A Night's Ascension Into Enchantment

The fate of our times is characterized by rationalization and intellectualization, and, above all, by the 'disenchantment of the world.' Precisely the ultimate and most sublime values have retreated from public life either into the transcendental realm of mystic life or into the brotherliness of direct and personal human relations.

Max Weber, "Science as a Vocation"

What would Weber do if he had lived to witness the emergence of a saga like Star Wars in the interstice between the turn of the century? How would he have interpreted the phenomenon of an ever increasing obsession with technology, fueled by the rational superiority of modern science, coupled with the spiritualization, mystification and mythologization of more superior technology in a galaxy "far far away"?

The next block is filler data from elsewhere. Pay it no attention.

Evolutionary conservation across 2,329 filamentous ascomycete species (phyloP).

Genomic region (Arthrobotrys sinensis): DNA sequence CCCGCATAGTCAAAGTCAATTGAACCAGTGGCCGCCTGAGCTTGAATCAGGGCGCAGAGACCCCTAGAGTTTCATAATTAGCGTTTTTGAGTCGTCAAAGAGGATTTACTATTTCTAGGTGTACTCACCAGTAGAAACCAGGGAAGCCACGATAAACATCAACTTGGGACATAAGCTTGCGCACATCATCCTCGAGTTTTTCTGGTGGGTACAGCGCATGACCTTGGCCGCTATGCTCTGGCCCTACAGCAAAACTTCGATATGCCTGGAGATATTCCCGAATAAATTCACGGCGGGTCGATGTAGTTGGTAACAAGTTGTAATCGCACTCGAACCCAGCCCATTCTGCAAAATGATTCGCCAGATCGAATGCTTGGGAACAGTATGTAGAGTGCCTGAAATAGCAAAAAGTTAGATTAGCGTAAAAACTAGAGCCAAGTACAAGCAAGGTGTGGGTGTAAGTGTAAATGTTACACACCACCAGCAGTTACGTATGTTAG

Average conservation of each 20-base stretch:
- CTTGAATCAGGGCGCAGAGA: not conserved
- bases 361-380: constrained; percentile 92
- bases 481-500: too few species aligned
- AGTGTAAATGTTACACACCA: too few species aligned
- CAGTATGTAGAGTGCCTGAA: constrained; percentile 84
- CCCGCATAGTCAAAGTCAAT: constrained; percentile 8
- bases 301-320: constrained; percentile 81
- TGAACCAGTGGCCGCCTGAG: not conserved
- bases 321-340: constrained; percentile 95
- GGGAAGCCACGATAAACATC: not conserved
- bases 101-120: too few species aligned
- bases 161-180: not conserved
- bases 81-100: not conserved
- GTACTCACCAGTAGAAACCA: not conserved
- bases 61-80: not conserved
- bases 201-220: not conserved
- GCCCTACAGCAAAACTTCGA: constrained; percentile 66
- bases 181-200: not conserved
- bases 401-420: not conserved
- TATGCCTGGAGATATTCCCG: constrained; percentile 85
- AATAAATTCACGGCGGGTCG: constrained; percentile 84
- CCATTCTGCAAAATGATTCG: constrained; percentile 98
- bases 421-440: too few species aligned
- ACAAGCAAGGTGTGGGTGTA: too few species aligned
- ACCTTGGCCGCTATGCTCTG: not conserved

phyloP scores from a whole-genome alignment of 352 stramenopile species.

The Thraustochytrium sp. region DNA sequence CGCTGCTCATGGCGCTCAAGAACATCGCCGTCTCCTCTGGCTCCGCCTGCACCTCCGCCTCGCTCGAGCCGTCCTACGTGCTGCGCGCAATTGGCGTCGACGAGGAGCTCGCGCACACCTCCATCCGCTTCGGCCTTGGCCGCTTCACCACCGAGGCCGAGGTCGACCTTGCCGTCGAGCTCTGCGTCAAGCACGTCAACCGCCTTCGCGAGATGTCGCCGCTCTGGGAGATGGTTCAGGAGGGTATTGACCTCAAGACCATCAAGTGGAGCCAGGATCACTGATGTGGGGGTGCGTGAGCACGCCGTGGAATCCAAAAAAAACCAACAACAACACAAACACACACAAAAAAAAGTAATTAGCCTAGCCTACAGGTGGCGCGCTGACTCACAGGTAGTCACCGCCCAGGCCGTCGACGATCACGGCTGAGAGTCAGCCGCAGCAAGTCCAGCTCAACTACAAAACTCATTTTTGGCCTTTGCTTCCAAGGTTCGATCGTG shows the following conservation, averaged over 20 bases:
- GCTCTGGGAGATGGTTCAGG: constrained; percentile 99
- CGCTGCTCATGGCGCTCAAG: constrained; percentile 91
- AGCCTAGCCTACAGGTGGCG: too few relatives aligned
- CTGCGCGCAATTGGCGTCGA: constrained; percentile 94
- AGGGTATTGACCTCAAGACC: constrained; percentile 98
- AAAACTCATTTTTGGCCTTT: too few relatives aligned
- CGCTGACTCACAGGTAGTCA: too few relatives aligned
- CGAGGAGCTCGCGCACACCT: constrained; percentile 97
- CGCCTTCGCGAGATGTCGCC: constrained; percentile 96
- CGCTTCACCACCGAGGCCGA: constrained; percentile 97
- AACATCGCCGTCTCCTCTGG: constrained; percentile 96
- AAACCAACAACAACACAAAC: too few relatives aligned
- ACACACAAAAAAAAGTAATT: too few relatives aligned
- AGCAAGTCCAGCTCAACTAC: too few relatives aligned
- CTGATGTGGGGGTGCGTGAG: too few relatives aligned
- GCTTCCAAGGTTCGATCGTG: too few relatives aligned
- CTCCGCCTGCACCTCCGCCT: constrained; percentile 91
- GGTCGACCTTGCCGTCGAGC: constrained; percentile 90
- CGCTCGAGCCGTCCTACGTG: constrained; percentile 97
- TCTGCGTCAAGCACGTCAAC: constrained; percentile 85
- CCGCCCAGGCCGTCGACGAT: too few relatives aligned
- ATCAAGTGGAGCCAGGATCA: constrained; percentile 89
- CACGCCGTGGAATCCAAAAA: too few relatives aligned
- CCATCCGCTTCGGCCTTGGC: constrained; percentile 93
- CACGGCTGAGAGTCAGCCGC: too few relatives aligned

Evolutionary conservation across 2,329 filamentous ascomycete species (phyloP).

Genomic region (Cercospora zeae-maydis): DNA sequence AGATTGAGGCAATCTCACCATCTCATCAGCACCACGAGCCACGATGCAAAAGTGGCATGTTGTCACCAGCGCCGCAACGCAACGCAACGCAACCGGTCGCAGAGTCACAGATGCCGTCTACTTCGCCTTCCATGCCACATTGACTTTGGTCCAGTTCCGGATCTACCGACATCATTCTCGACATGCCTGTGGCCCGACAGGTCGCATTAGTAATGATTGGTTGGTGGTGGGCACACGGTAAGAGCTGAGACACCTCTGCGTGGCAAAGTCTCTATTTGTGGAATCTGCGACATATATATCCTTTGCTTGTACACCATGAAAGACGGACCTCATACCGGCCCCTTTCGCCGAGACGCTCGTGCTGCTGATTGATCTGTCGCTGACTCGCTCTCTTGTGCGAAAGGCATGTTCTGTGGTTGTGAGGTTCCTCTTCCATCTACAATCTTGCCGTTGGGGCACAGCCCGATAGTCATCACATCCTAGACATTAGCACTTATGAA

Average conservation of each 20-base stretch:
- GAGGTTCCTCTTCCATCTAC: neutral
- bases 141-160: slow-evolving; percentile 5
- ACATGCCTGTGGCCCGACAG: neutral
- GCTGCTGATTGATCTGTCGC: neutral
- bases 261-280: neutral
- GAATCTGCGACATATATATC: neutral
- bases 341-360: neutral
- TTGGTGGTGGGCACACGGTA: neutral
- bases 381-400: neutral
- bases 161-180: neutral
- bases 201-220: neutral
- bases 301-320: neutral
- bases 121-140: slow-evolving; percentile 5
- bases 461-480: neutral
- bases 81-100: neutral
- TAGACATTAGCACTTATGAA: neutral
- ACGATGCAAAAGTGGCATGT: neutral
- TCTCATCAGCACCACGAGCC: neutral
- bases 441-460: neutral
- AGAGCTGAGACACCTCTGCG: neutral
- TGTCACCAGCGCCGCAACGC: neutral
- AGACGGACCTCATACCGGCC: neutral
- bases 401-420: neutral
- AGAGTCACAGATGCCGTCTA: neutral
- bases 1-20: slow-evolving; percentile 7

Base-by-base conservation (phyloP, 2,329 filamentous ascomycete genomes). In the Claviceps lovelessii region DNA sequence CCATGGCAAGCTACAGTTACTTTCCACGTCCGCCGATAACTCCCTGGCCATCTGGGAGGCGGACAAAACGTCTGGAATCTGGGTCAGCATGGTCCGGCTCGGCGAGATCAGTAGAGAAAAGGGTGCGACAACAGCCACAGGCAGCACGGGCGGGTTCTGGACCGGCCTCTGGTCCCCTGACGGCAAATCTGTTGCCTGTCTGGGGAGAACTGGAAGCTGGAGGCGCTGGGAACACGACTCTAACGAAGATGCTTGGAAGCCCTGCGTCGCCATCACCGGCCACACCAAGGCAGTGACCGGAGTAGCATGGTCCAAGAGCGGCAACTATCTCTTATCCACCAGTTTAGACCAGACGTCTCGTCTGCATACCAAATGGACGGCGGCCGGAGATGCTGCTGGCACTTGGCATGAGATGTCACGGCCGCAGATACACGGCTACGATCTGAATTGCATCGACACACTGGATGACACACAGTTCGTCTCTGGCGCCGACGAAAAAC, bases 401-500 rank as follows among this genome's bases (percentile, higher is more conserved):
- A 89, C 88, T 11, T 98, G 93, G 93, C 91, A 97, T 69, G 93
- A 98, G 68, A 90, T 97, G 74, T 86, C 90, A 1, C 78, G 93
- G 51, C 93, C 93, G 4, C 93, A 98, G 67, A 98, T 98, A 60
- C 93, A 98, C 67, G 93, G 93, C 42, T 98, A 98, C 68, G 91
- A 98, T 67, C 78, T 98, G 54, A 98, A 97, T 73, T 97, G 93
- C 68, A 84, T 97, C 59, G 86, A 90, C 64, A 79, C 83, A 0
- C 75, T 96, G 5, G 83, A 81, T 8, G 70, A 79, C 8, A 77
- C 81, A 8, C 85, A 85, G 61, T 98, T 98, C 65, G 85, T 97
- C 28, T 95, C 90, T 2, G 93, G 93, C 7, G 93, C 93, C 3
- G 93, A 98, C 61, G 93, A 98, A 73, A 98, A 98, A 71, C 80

To be sure, John Caputo explores, in detail, the religious contours of Star Wars, and other contemporary cultural icons, in his work On Religion. In these short paragraphs however, I would like to fluctuate instead between the waves and traces of the 'transcendent realm' that Weber points to which still, very much, permeates our society. The very bastions of modernity, such as modern science and secularism, that sought to 'disenchant' the world of the mystique of pre-modern religious life have whirled into their own myths, each with its unique set of protagonists and antagonists.